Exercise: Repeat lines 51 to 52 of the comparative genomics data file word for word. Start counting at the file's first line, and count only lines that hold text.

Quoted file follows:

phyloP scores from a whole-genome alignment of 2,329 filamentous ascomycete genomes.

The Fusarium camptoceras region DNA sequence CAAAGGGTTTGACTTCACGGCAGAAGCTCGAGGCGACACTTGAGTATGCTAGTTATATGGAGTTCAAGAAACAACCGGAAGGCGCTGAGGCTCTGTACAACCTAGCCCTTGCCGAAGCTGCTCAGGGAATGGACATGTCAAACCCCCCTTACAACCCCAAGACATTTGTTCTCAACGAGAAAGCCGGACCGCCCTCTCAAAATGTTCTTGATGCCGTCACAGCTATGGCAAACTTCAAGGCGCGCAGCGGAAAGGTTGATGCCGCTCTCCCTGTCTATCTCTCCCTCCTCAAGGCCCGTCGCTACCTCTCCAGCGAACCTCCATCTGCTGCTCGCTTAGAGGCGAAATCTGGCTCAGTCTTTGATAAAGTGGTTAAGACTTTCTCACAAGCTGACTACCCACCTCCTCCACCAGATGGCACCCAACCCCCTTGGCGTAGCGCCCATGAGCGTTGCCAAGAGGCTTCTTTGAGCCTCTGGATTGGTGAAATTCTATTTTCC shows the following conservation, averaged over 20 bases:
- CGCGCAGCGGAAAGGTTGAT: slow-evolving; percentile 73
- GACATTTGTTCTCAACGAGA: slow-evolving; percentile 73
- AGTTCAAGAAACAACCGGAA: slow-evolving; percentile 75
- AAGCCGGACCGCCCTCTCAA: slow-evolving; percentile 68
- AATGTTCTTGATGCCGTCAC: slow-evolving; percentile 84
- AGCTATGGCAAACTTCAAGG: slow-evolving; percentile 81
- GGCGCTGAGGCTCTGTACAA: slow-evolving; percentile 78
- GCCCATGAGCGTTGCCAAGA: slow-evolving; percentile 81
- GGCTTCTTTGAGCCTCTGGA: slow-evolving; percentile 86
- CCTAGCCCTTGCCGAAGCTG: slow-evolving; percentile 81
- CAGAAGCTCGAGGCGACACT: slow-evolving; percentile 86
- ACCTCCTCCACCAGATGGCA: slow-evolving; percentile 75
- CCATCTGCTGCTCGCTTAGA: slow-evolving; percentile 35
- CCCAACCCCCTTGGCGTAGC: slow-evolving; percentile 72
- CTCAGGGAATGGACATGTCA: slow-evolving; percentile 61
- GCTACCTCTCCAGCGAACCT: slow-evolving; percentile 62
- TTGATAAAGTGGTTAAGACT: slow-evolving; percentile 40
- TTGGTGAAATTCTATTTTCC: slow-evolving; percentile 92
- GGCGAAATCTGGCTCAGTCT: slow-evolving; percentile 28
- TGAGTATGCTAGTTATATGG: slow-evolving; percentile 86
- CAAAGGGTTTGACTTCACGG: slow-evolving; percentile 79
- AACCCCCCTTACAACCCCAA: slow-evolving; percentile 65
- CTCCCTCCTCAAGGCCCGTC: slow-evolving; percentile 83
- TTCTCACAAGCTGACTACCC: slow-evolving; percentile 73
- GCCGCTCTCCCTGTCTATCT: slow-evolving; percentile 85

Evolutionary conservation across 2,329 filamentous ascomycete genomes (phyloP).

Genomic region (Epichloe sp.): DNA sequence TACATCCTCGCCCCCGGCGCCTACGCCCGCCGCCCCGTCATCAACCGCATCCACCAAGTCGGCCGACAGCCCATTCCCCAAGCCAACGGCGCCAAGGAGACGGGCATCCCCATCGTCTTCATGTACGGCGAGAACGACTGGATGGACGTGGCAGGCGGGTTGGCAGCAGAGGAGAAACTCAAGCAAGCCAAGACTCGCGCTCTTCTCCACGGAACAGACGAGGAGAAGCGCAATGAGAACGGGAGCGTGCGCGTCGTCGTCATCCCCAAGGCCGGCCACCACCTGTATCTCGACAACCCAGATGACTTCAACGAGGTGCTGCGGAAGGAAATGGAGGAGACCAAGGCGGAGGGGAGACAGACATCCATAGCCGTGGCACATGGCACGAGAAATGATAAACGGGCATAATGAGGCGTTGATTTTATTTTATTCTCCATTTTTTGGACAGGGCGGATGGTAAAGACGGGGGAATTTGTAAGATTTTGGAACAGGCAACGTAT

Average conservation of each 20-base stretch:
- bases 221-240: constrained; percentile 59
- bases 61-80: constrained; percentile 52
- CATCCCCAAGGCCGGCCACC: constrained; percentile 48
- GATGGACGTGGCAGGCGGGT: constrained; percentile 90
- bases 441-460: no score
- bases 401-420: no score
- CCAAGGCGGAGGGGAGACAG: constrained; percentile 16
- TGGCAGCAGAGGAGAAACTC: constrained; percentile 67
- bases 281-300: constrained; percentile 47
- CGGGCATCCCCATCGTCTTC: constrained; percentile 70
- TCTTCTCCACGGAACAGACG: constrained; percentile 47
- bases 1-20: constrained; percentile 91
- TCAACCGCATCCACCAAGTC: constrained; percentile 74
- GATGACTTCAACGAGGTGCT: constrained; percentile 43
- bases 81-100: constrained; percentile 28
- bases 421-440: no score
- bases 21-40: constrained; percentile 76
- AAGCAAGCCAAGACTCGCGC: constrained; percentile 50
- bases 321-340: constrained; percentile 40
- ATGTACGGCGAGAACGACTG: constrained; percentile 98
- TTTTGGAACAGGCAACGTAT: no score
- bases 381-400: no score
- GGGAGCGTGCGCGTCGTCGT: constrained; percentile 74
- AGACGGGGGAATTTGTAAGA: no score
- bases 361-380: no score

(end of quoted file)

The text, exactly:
- TTTTGGAACAGGCAACGTAT: no score
- bases 381-400: no score